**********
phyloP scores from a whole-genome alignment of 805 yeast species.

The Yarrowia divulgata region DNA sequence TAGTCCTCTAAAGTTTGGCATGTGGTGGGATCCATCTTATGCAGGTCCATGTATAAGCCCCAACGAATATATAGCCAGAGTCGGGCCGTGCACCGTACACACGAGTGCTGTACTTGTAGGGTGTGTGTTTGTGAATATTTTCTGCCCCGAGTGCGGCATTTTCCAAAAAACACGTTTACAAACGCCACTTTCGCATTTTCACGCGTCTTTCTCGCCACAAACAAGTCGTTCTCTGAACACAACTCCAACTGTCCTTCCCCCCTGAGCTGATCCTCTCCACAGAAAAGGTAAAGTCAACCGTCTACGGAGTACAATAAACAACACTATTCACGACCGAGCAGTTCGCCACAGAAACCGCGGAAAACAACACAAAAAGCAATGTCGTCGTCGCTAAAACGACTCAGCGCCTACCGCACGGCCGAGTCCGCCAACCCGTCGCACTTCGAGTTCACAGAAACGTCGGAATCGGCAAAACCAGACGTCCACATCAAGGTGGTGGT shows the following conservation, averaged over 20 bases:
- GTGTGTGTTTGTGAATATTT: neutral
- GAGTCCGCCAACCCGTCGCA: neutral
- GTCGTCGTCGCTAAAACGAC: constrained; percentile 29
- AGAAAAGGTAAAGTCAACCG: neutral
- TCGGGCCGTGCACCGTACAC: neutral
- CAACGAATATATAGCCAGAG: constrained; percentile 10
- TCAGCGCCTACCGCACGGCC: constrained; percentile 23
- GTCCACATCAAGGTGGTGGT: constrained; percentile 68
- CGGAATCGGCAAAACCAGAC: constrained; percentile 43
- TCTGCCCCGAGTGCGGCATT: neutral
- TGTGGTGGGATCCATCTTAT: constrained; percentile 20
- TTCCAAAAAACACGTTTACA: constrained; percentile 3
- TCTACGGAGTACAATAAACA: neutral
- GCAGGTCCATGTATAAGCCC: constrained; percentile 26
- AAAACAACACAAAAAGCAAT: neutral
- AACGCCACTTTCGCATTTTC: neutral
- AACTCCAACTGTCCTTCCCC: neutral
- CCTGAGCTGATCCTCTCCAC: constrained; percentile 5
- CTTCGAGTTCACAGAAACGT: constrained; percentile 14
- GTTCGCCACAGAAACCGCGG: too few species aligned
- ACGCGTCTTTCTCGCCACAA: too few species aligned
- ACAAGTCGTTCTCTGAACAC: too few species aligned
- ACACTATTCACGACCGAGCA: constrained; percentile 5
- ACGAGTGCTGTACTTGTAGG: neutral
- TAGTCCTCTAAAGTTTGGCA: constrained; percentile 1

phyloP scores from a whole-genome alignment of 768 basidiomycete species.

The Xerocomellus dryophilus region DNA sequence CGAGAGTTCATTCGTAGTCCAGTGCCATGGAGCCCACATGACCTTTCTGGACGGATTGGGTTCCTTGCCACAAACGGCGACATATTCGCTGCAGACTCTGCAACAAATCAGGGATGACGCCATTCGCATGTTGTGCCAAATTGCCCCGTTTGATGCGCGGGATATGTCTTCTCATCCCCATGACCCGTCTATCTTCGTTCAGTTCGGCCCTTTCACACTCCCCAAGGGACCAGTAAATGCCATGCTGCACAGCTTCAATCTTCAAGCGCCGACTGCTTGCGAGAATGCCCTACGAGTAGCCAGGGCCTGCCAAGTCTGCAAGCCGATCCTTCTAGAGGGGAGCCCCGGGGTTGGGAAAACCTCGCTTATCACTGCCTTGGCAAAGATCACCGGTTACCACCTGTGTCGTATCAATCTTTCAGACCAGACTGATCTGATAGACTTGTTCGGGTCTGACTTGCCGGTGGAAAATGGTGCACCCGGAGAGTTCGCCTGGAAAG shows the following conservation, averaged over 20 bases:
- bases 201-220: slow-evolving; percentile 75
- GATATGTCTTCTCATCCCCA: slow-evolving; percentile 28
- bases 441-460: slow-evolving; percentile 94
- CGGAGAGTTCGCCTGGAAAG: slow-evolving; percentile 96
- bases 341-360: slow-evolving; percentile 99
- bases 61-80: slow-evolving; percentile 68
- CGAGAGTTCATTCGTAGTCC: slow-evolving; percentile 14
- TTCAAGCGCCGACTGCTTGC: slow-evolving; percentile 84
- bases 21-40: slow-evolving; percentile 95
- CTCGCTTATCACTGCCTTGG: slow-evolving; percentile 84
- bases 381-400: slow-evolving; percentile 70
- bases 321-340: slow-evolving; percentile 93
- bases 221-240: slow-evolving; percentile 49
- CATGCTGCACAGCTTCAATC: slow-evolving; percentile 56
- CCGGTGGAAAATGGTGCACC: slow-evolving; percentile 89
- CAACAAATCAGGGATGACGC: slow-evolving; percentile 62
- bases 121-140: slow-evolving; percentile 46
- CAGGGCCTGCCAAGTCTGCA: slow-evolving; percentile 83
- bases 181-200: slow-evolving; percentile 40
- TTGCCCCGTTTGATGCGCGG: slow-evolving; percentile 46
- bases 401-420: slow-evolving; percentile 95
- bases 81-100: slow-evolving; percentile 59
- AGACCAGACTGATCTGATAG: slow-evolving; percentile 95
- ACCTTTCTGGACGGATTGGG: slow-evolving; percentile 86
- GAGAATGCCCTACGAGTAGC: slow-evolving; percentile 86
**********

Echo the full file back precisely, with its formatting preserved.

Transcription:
phyloP scores from a whole-genome alignment of 805 yeast species.

The Yarrowia divulgata region DNA sequence TAGTCCTCTAAAGTTTGGCATGTGGTGGGATCCATCTTATGCAGGTCCATGTATAAGCCCCAACGAATATATAGCCAGAGTCGGGCCGTGCACCGTACACACGAGTGCTGTACTTGTAGGGTGTGTGTTTGTGAATATTTTCTGCCCCGAGTGCGGCATTTTCCAAAAAACACGTTTACAAACGCCACTTTCGCATTTTCACGCGTCTTTCTCGCCACAAACAAGTCGTTCTCTGAACACAACTCCAACTGTCCTTCCCCCCTGAGCTGATCCTCTCCACAGAAAAGGTAAAGTCAACCGTCTACGGAGTACAATAAACAACACTATTCACGACCGAGCAGTTCGCCACAGAAACCGCGGAAAACAACACAAAAAGCAATGTCGTCGTCGCTAAAACGACTCAGCGCCTACCGCACGGCCGAGTCCGCCAACCCGTCGCACTTCGAGTTCACAGAAACGTCGGAATCGGCAAAACCAGACGTCCACATCAAGGTGGTGGT shows the following conservation, averaged over 20 bases:
- GTGTGTGTTTGTGAATATTT: neutral
- GAGTCCGCCAACCCGTCGCA: neutral
- GTCGTCGTCGCTAAAACGAC: constrained; percentile 29
- AGAAAAGGTAAAGTCAACCG: neutral
- TCGGGCCGTGCACCGTACAC: neutral
- CAACGAATATATAGCCAGAG: constrained; percentile 10
- TCAGCGCCTACCGCACGGCC: constrained; percentile 23
- GTCCACATCAAGGTGGTGGT: constrained; percentile 68
- CGGAATCGGCAAAACCAGAC: constrained; percentile 43
- TCTGCCCCGAGTGCGGCATT: neutral
- TGTGGTGGGATCCATCTTAT: constrained; percentile 20
- TTCCAAAAAACACGTTTACA: constrained; percentile 3
- TCTACGGAGTACAATAAACA: neutral
- GCAGGTCCATGTATAAGCCC: constrained; percentile 26
- AAAACAACACAAAAAGCAAT: neutral
- AACGCCACTTTCGCATTTTC: neutral
- AACTCCAACTGTCCTTCCCC: neutral
- CCTGAGCTGATCCTCTCCAC: constrained; percentile 5
- CTTCGAGTTCACAGAAACGT: constrained; percentile 14
- GTTCGCCACAGAAACCGCGG: too few species aligned
- ACGCGTCTTTCTCGCCACAA: too few species aligned
- ACAAGTCGTTCTCTGAACAC: too few species aligned
- ACACTATTCACGACCGAGCA: constrained; percentile 5
- ACGAGTGCTGTACTTGTAGG: neutral
- TAGTCCTCTAAAGTTTGGCA: constrained; percentile 1

phyloP scores from a whole-genome alignment of 768 basidiomycete species.

The Xerocomellus dryophilus region DNA sequence CGAGAGTTCATTCGTAGTCCAGTGCCATGGAGCCCACATGACCTTTCTGGACGGATTGGGTTCCTTGCCACAAACGGCGACATATTCGCTGCAGACTCTGCAACAAATCAGGGATGACGCCATTCGCATGTTGTGCCAAATTGCCCCGTTTGATGCGCGGGATATGTCTTCTCATCCCCATGACCCGTCTATCTTCGTTCAGTTCGGCCCTTTCACACTCCCCAAGGGACCAGTAAATGCCATGCTGCACAGCTTCAATCTTCAAGCGCCGACTGCTTGCGAGAATGCCCTACGAGTAGCCAGGGCCTGCCAAGTCTGCAAGCCGATCCTTCTAGAGGGGAGCCCCGGGGTTGGGAAAACCTCGCTTATCACTGCCTTGGCAAAGATCACCGGTTACCACCTGTGTCGTATCAATCTTTCAGACCAGACTGATCTGATAGACTTGTTCGGGTCTGACTTGCCGGTGGAAAATGGTGCACCCGGAGAGTTCGCCTGGAAAG shows the following conservation, averaged over 20 bases:
- bases 201-220: slow-evolving; percentile 75
- GATATGTCTTCTCATCCCCA: slow-evolving; percentile 28
- bases 441-460: slow-evolving; percentile 94
- CGGAGAGTTCGCCTGGAAAG: slow-evolving; percentile 96
- bases 341-360: slow-evolving; percentile 99
- bases 61-80: slow-evolving; percentile 68
- CGAGAGTTCATTCGTAGTCC: slow-evolving; percentile 14
- TTCAAGCGCCGACTGCTTGC: slow-evolving; percentile 84
- bases 21-40: slow-evolving; percentile 95
- CTCGCTTATCACTGCCTTGG: slow-evolving; percentile 84
- bases 381-400: slow-evolving; percentile 70
- bases 321-340: slow-evolving; percentile 93
- bases 221-240: slow-evolving; percentile 49
- CATGCTGCACAGCTTCAATC: slow-evolving; percentile 56
- CCGGTGGAAAATGGTGCACC: slow-evolving; percentile 89
- CAACAAATCAGGGATGACGC: slow-evolving; percentile 62
- bases 121-140: slow-evolving; percentile 46
- CAGGGCCTGCCAAGTCTGCA: slow-evolving; percentile 83
- bases 181-200: slow-evolving; percentile 40
- TTGCCCCGTTTGATGCGCGG: slow-evolving; percentile 46
- bases 401-420: slow-evolving; percentile 95
- bases 81-100: slow-evolving; percentile 59
- AGACCAGACTGATCTGATAG: slow-evolving; percentile 95
- ACCTTTCTGGACGGATTGGG: slow-evolving; percentile 86
- GAGAATGCCCTACGAGTAGC: slow-evolving; percentile 86